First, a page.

Our main stairway was steeper than most. It also had a turn at the bottom, low headroom where it passed
through a doorway, and various other defects.
Basically we hated it for years and this was a good excuse to rip it out and fix it. To get enough room
for the new, straight, building-code-compatible stairway, we had to lengthen the stairwell.
Unfortunately, the furnace chimney was right smack in the way. Donning my Gloves of Destruction, I shut off the furnace, climbed up on the roof
with a hammer and chisel, and commenced to do battle with bricks and mortar.
Dismantling the chimney was not all that hard. After accidentally dropping my chisel down it, soon followed by my hammer,
I discovered that 97-year-old brickwork can easily be loosened by whacking it with another brick!
Sometimes I could rip out bricks with just my hands. Like the Incredible Hulk. Only better looking.
The trouble was that I had to get all those bricks into a nice neat pile in the corner of the backyard.
Basically I would hurl them off the roof to the lawn below, trying to avoid breaking them on each other.
About every 20 bricks my bombing range would get too crowded, and I would go down and stack them semi-neatly.
So now we have a herkin' big stack of about 600 authentic used bricks -- way more than I ever expected -- destined to become a patio or walkway somewhere.
A scary look down the inside of the chimney
||Semi-neat pile (early stages)
The first day I took out the top 11 feet. That was about 250 bricks. Yeah!! Fortunately the chimney stuck out through a part of the roof that has a very
shallow slope. It's a shed dormer that extends out over a bathroom we added about 15 years ago. So I was able to sit on the roof next to the chimney and pull it apart. Once I got down to the roof line it got a bit more difficult, as I had to reach down through the opening in the roof. After I got as far down as I could reach I went back inside the house and up into the crawl space attic. Fortunately again, the chimney was right next to the access hatch, so I was able to stand on the ladder and do the work from there rather than crouch in some cramped, dark, spidery corner.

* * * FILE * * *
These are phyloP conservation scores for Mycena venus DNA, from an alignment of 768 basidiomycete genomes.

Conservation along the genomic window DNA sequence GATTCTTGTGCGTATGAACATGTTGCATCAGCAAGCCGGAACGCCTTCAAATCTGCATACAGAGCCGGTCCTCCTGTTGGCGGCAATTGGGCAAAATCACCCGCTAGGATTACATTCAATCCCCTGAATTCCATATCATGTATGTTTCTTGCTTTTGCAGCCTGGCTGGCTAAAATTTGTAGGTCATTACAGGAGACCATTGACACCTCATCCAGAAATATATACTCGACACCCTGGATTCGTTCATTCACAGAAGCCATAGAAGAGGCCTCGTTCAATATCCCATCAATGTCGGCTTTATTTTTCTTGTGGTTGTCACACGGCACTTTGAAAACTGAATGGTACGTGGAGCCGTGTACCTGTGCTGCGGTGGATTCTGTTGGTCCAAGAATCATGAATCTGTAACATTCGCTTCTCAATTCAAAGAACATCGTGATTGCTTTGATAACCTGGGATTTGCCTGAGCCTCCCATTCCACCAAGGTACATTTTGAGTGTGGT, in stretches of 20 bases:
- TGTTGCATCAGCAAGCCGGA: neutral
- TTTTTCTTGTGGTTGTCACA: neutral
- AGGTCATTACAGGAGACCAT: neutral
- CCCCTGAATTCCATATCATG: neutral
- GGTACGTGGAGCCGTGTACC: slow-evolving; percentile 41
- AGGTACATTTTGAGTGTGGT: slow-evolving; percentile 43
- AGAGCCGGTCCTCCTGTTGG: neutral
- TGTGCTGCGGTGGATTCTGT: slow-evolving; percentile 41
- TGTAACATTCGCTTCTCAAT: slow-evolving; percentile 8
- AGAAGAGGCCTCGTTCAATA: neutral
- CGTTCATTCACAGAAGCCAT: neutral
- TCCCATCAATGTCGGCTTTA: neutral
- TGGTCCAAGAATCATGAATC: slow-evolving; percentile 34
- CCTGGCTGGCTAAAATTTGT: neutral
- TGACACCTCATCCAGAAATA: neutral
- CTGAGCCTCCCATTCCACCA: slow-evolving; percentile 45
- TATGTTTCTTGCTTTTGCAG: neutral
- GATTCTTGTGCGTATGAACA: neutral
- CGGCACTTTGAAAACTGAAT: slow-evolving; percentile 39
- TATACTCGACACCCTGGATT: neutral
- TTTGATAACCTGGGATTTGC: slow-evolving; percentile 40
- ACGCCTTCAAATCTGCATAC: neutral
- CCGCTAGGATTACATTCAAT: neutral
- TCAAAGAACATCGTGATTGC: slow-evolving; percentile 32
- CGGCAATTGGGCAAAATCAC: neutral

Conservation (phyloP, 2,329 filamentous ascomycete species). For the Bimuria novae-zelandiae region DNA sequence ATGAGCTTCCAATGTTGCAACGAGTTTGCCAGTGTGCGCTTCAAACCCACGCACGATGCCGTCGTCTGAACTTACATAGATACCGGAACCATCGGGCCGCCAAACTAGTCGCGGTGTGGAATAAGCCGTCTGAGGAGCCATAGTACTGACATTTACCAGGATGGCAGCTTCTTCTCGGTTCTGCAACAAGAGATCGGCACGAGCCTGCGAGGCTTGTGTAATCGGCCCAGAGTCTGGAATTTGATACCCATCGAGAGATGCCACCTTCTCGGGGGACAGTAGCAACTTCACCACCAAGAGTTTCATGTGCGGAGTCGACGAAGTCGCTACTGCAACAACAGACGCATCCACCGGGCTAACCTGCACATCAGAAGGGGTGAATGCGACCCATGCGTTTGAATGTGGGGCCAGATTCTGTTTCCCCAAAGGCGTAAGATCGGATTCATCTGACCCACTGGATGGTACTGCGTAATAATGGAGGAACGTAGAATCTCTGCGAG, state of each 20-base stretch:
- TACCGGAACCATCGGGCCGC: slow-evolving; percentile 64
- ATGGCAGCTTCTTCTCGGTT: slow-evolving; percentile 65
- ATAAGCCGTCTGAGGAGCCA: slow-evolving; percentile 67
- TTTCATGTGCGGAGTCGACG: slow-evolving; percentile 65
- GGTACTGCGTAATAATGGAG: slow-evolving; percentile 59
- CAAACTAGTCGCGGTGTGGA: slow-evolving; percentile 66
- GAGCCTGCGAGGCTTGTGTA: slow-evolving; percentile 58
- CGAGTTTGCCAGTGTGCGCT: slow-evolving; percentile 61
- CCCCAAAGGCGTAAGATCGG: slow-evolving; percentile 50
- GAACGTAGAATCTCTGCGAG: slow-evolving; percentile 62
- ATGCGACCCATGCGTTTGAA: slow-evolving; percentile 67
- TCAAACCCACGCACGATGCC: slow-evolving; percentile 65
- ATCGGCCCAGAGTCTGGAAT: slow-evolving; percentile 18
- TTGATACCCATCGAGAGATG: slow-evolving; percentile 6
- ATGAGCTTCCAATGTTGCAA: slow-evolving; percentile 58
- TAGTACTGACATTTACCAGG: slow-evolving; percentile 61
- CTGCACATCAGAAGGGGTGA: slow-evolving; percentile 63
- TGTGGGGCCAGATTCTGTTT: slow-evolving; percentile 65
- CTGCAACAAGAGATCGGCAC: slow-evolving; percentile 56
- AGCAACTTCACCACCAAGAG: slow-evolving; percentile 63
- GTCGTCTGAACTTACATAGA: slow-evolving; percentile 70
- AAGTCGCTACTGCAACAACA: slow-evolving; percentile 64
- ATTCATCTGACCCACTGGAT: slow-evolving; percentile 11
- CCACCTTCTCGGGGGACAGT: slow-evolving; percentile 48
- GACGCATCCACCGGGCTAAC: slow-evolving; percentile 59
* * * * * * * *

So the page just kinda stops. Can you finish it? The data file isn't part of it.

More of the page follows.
When I got it down below ceiling level I got out the SawzAll -- possibly the most satisfying of all hand power tools -- and cut away the section of wall that covered the chimney. There's nothing like cutting a big jagged hole in the house to make a man feel like a man!
The photos at the right show the cut away wall and dismantled chimney. The dark area with the horizontal white lines is the back surface of
the lath and plaster wall in the master bedroom. This was as far as I got the first day. Maybe 6 hours of work, most of which was spent carrying the bricks to a window throwing them out, periodically going down to collect and stack them.
The chimney dismantling process was surprisingly not very dusty. It was a hot day, and a strong and steady breeze was rising through the house and exiting through the hole in the roof. As I whacked each brick loose, a cloud of sooty dust would be whisked up and out of sight. So I didn't even bother to wear a dust mask of any kind. Just gloves. As an afterthought, eye protection probably would have been a good idea.